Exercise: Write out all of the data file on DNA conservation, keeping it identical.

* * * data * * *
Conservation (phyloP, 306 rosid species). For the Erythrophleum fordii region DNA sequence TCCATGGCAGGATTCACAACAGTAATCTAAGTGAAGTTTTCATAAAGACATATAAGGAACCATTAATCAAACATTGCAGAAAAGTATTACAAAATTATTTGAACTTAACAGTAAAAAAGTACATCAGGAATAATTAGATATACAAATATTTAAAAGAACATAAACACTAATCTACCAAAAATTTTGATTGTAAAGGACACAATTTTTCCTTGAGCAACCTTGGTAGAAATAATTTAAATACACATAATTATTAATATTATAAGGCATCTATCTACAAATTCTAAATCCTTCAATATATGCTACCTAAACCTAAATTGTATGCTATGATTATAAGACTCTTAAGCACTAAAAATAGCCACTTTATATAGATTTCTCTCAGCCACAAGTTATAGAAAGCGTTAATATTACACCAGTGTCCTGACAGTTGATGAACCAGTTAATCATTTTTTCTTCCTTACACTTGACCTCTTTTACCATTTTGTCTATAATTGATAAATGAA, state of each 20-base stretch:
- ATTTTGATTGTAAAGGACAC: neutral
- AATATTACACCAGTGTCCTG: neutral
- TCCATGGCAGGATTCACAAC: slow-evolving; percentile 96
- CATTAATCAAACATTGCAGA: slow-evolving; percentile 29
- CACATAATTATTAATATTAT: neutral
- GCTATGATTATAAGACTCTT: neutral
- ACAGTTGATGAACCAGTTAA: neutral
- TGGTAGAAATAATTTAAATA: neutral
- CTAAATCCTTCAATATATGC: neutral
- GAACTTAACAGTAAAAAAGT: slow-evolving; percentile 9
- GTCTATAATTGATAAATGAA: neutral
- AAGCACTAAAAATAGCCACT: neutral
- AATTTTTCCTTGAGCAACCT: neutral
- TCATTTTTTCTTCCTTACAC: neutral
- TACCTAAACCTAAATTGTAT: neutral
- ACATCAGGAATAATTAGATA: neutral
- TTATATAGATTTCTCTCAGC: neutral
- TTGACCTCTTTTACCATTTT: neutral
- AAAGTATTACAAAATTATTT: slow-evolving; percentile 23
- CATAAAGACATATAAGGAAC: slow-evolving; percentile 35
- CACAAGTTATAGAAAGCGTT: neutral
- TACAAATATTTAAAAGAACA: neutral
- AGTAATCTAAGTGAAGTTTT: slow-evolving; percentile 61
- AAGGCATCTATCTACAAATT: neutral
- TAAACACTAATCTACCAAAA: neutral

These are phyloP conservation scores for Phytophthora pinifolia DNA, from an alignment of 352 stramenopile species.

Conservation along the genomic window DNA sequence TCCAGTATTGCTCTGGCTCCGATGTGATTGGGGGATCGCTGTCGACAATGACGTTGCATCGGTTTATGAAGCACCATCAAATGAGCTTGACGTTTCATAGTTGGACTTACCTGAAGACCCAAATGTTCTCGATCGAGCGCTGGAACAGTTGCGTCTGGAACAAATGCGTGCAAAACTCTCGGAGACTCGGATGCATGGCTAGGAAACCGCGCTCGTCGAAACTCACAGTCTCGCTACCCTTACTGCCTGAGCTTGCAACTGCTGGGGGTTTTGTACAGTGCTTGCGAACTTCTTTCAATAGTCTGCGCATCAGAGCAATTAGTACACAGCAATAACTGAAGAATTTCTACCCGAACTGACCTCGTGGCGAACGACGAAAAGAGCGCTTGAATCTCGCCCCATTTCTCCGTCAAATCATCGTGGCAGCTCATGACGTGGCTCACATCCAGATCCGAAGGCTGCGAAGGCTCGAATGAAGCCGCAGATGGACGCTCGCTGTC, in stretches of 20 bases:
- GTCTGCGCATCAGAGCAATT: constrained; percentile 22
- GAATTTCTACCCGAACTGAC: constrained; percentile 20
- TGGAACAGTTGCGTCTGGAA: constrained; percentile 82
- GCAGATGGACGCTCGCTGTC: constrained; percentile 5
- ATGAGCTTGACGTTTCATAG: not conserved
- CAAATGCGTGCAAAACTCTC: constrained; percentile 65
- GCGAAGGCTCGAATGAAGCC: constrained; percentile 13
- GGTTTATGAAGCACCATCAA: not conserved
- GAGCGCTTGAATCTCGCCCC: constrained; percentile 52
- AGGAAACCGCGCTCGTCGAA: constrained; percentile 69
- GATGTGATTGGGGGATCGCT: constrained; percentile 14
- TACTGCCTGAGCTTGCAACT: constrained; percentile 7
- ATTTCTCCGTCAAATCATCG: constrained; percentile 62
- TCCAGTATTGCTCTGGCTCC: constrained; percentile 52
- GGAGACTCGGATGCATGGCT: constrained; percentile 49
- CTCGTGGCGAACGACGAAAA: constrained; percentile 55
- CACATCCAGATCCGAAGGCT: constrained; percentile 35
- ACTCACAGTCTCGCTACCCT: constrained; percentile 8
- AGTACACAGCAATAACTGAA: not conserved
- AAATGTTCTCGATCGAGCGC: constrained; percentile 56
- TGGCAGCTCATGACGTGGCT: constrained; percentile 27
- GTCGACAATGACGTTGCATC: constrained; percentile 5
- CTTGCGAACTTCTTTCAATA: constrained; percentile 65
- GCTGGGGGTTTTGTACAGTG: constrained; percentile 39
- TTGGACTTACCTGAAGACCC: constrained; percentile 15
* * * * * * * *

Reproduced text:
Conservation (phyloP, 306 rosid species). For the Erythrophleum fordii region DNA sequence TCCATGGCAGGATTCACAACAGTAATCTAAGTGAAGTTTTCATAAAGACATATAAGGAACCATTAATCAAACATTGCAGAAAAGTATTACAAAATTATTTGAACTTAACAGTAAAAAAGTACATCAGGAATAATTAGATATACAAATATTTAAAAGAACATAAACACTAATCTACCAAAAATTTTGATTGTAAAGGACACAATTTTTCCTTGAGCAACCTTGGTAGAAATAATTTAAATACACATAATTATTAATATTATAAGGCATCTATCTACAAATTCTAAATCCTTCAATATATGCTACCTAAACCTAAATTGTATGCTATGATTATAAGACTCTTAAGCACTAAAAATAGCCACTTTATATAGATTTCTCTCAGCCACAAGTTATAGAAAGCGTTAATATTACACCAGTGTCCTGACAGTTGATGAACCAGTTAATCATTTTTTCTTCCTTACACTTGACCTCTTTTACCATTTTGTCTATAATTGATAAATGAA, state of each 20-base stretch:
- ATTTTGATTGTAAAGGACAC: neutral
- AATATTACACCAGTGTCCTG: neutral
- TCCATGGCAGGATTCACAAC: slow-evolving; percentile 96
- CATTAATCAAACATTGCAGA: slow-evolving; percentile 29
- CACATAATTATTAATATTAT: neutral
- GCTATGATTATAAGACTCTT: neutral
- ACAGTTGATGAACCAGTTAA: neutral
- TGGTAGAAATAATTTAAATA: neutral
- CTAAATCCTTCAATATATGC: neutral
- GAACTTAACAGTAAAAAAGT: slow-evolving; percentile 9
- GTCTATAATTGATAAATGAA: neutral
- AAGCACTAAAAATAGCCACT: neutral
- AATTTTTCCTTGAGCAACCT: neutral
- TCATTTTTTCTTCCTTACAC: neutral
- TACCTAAACCTAAATTGTAT: neutral
- ACATCAGGAATAATTAGATA: neutral
- TTATATAGATTTCTCTCAGC: neutral
- TTGACCTCTTTTACCATTTT: neutral
- AAAGTATTACAAAATTATTT: slow-evolving; percentile 23
- CATAAAGACATATAAGGAAC: slow-evolving; percentile 35
- CACAAGTTATAGAAAGCGTT: neutral
- TACAAATATTTAAAAGAACA: neutral
- AGTAATCTAAGTGAAGTTTT: slow-evolving; percentile 61
- AAGGCATCTATCTACAAATT: neutral
- TAAACACTAATCTACCAAAA: neutral

These are phyloP conservation scores for Phytophthora pinifolia DNA, from an alignment of 352 stramenopile species.

Conservation along the genomic window DNA sequence TCCAGTATTGCTCTGGCTCCGATGTGATTGGGGGATCGCTGTCGACAATGACGTTGCATCGGTTTATGAAGCACCATCAAATGAGCTTGACGTTTCATAGTTGGACTTACCTGAAGACCCAAATGTTCTCGATCGAGCGCTGGAACAGTTGCGTCTGGAACAAATGCGTGCAAAACTCTCGGAGACTCGGATGCATGGCTAGGAAACCGCGCTCGTCGAAACTCACAGTCTCGCTACCCTTACTGCCTGAGCTTGCAACTGCTGGGGGTTTTGTACAGTGCTTGCGAACTTCTTTCAATAGTCTGCGCATCAGAGCAATTAGTACACAGCAATAACTGAAGAATTTCTACCCGAACTGACCTCGTGGCGAACGACGAAAAGAGCGCTTGAATCTCGCCCCATTTCTCCGTCAAATCATCGTGGCAGCTCATGACGTGGCTCACATCCAGATCCGAAGGCTGCGAAGGCTCGAATGAAGCCGCAGATGGACGCTCGCTGTC, in stretches of 20 bases:
- GTCTGCGCATCAGAGCAATT: constrained; percentile 22
- GAATTTCTACCCGAACTGAC: constrained; percentile 20
- TGGAACAGTTGCGTCTGGAA: constrained; percentile 82
- GCAGATGGACGCTCGCTGTC: constrained; percentile 5
- ATGAGCTTGACGTTTCATAG: not conserved
- CAAATGCGTGCAAAACTCTC: constrained; percentile 65
- GCGAAGGCTCGAATGAAGCC: constrained; percentile 13
- GGTTTATGAAGCACCATCAA: not conserved
- GAGCGCTTGAATCTCGCCCC: constrained; percentile 52
- AGGAAACCGCGCTCGTCGAA: constrained; percentile 69
- GATGTGATTGGGGGATCGCT: constrained; percentile 14
- TACTGCCTGAGCTTGCAACT: constrained; percentile 7
- ATTTCTCCGTCAAATCATCG: constrained; percentile 62
- TCCAGTATTGCTCTGGCTCC: constrained; percentile 52
- GGAGACTCGGATGCATGGCT: constrained; percentile 49
- CTCGTGGCGAACGACGAAAA: constrained; percentile 55
- CACATCCAGATCCGAAGGCT: constrained; percentile 35
- ACTCACAGTCTCGCTACCCT: constrained; percentile 8
- AGTACACAGCAATAACTGAA: not conserved
- AAATGTTCTCGATCGAGCGC: constrained; percentile 56
- TGGCAGCTCATGACGTGGCT: constrained; percentile 27
- GTCGACAATGACGTTGCATC: constrained; percentile 5
- CTTGCGAACTTCTTTCAATA: constrained; percentile 65
- GCTGGGGGTTTTGTACAGTG: constrained; percentile 39
- TTGGACTTACCTGAAGACCC: constrained; percentile 15